At Skies' Edge: The First Update
Updated: Jun 27
The first considerable update to a game that reappeared from obscurity
The reception of At Skies' Edge was unexpected, even by its current solo developer, Marckel Sky. As mentioned in our previous article, this flight arcade game appeared from years of unknown obscurity with a sudden launch on May 1st, 2023. And now, what felt like a potentially transient release for the sake of releasing the project just to get it out there, has received a considerable update. However, the developer continues to make it clear that their real world obligations and minimal experience with 3D modelling is a factor going forward.
ASE version 0.002 was released on June 12th, 2023 with a seemingly short list of new additions. They may not seem like much to the average player, but these are very important updates that make up the core of any flight arcade game. The first mission, now known as "Operation Argus", is focused on air-to-air combat. There are no notable changes to this mission.
It is also important to note that there are no significant changes to the flight model, which I had nothing but praise for last month. The speed and maneuvering system which separates the flight model into three speed regimes, while being augmented by an optional super maneuverability technically has two new speeds. Taxi and takeoff.
The newest mission of ASE has a basic, minimally textured airfield to demonstrate this new ability. Speed is limited in the apron of the air base, stopping players from attempting taxiway takeoffs. Upon reaching the runway, the limiter is released and players can rocket into the air, hitting a toggle to raise their landing gear. The runway zone that unlocks the taxi speed limiter definitely needs some work, but it is functional. Players can also land mid-mission if they wish.
The second mission, "Operation Desert Fury", is the new mission that introduces the bulk of the notable additions to At Skies' Edge. This mission focuses on air-to-ground combat, with multiple ground based unit types introduced to the game.
These include tents, supply containers, armored personnel carriers, main battle tanks and watch towers. The most important units are self-propelled anti-aircraft guns (SPAAG) and surface-to-air missile launchers (SAM). The SAMs have a relatively long range when comparing them to the standard missiles and cannon carried by the air superiority focused aircraft, the MD-15C. In version 0.002 these are the only two original weapons capable of hitting ground targets. Fortunately, a new air-to-ground missile was added for players.
Known as the PR-78H, this stand-off land attack munition is able to strike land forces from long range. Even outside the range of the new SAM units. While it is not terrain following, meaning it will run into obstacles if any are in its flight path, the missile does strike targets in a top-attack profile to clear smaller obstacles in the immediate vicinity of the target area. Its heavy fragmentation warhead allows it to destroy clusters of enemies with ease. Taking time to maintain distance and let the PR-78 lock onto targets at maximum range doesn't always pay off, as the missile occasionally cannot fly as far as the aircraft's radar can achieve lock. This missile can also be launched without lock. By lining up the HUD whiskey mark and the velocity vector icon at the desired target, the PR-78H becomes a heavily destructive unguided rocket.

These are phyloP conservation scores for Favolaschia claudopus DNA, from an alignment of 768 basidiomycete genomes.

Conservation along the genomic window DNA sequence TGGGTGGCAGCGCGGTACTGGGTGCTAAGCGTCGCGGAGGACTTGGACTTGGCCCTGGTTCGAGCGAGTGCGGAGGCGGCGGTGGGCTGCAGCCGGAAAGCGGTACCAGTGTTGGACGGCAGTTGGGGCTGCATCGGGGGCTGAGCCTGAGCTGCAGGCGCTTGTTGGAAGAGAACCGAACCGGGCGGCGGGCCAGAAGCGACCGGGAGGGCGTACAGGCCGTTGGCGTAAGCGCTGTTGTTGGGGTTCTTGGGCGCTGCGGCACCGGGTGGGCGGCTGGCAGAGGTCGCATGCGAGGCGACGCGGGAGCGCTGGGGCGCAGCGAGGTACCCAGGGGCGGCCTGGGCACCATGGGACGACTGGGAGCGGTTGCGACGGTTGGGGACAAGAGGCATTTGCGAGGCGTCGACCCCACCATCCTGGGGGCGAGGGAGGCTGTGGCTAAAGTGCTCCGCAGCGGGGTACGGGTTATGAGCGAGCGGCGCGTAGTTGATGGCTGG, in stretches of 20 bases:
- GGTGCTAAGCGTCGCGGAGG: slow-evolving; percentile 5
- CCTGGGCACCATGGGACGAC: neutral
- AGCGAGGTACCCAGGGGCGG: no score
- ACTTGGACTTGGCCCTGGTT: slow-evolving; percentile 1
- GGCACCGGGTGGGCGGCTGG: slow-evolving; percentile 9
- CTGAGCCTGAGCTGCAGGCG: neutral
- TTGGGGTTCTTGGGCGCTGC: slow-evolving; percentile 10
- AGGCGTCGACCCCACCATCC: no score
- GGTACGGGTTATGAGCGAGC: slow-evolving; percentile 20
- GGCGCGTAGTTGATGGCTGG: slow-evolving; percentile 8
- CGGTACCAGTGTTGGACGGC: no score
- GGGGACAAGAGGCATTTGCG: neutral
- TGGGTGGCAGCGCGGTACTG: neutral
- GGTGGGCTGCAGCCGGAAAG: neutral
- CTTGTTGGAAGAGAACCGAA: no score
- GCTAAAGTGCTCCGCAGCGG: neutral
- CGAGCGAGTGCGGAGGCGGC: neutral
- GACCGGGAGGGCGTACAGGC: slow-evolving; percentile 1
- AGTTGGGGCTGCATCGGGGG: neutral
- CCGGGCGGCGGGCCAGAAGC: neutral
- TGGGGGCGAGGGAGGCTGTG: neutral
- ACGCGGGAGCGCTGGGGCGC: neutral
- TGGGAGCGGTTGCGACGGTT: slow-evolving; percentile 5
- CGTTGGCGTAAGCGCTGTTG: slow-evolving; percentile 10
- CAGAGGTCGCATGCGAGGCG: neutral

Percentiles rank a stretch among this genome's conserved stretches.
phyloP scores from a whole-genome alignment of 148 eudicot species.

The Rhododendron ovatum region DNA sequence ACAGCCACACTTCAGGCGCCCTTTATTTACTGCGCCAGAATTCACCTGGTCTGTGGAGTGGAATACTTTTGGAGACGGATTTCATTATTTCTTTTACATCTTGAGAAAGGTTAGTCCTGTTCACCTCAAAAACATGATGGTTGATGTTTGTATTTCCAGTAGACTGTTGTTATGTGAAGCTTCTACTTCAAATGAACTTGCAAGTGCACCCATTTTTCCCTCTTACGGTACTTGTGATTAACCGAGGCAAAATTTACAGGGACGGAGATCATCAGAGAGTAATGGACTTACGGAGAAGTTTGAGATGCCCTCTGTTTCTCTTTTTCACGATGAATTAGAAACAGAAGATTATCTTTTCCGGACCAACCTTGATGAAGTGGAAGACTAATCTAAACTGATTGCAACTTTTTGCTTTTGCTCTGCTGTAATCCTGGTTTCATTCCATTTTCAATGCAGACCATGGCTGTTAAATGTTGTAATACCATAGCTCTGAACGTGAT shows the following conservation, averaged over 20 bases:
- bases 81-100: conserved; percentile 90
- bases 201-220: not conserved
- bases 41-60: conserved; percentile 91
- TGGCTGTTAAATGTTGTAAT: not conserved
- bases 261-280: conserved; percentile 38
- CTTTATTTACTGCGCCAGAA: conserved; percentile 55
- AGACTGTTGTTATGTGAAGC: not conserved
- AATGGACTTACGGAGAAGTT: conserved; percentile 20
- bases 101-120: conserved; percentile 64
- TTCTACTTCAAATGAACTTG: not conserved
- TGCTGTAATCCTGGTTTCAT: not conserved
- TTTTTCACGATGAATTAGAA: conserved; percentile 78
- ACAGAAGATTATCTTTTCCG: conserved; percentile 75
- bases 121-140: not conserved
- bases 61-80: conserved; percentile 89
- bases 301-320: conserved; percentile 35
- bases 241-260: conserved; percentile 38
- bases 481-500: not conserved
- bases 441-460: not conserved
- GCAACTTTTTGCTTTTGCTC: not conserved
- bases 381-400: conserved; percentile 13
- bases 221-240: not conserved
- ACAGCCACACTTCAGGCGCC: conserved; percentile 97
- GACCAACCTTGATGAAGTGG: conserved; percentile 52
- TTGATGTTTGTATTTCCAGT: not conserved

The current SPAAGs in At Skies' Edge are somewhat slow firing anti-aircraft units, but surprisingly are able to intercept missiles. They do not actively target the missiles like a close in weapon system does. The SPAAGs are actually targeting the launch aircraft, but if a missile flies into the anti-aircraft barrage it has a high chance of being intercepted. This threat can be minimized by the aircraft that launched the missile changing course sharply. This drags anti-aircraft fire away from the missile, giving it a higher chance to succeed. I strongly support this game mechanic because it forces players to be a bit more tactical even with the high volume of weapons they can carry.
ASE 0.002a is an incremental update, which is big for this particular title, but may seem small in the grand scheme of things. As always Marckel Sky, its openly honest developer, hasn't promised much in the near future but has said the next update may include dialogue, a better mission structuring system and an overhaul of the current weapon system to allow for new weapons like bombs and rockets. On a personal note, I do hope a solution to the inaccurate gun reticle for the aircraft cannon is also found.
My interest in At Skies' Edge continues as this unknown title from years ago now etches out its own space in the current indie flight game scene. It is an unusual story I look forward to seeing progress.
About the Writer
Co-founder of Skyward Flight Media. After founding Electrosphere.info, the first English Ace Combat database, he has been involved in creating flight game-related websites, communities, and events since 2005. He explores past and present flight games and simulators with his extensive collection of game consoles and computers.